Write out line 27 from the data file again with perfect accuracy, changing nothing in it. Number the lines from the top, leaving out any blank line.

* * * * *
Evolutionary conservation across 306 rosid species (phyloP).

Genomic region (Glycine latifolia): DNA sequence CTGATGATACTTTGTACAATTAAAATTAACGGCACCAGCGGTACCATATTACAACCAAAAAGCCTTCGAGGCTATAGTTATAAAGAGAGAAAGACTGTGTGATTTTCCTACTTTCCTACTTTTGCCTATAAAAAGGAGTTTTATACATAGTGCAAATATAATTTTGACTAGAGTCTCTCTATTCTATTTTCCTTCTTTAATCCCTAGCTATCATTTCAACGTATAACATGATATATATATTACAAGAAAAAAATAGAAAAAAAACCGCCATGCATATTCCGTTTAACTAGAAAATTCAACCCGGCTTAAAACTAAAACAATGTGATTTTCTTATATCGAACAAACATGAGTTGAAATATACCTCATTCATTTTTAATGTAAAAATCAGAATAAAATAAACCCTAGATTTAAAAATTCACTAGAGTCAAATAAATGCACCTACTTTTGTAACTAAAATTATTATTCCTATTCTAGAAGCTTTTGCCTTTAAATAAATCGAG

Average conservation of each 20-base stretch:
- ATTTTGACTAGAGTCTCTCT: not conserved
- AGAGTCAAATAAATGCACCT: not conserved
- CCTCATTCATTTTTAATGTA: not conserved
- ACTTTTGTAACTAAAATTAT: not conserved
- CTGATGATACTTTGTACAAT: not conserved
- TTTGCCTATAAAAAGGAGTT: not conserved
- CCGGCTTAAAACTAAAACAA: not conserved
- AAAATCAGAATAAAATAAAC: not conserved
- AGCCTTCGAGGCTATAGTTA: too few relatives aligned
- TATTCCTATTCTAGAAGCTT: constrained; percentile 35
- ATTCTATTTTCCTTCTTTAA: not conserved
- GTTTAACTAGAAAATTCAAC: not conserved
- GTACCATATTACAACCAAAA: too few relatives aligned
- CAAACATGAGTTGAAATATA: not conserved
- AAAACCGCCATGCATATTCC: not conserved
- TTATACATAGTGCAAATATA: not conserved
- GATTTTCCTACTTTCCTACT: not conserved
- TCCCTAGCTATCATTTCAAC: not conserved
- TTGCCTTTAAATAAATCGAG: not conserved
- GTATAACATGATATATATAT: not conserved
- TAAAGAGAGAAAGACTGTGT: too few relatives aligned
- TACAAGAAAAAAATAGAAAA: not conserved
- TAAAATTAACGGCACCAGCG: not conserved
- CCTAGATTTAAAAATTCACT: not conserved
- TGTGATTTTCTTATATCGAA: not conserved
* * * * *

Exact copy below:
- CCTAGATTTAAAAATTCACT: not conserved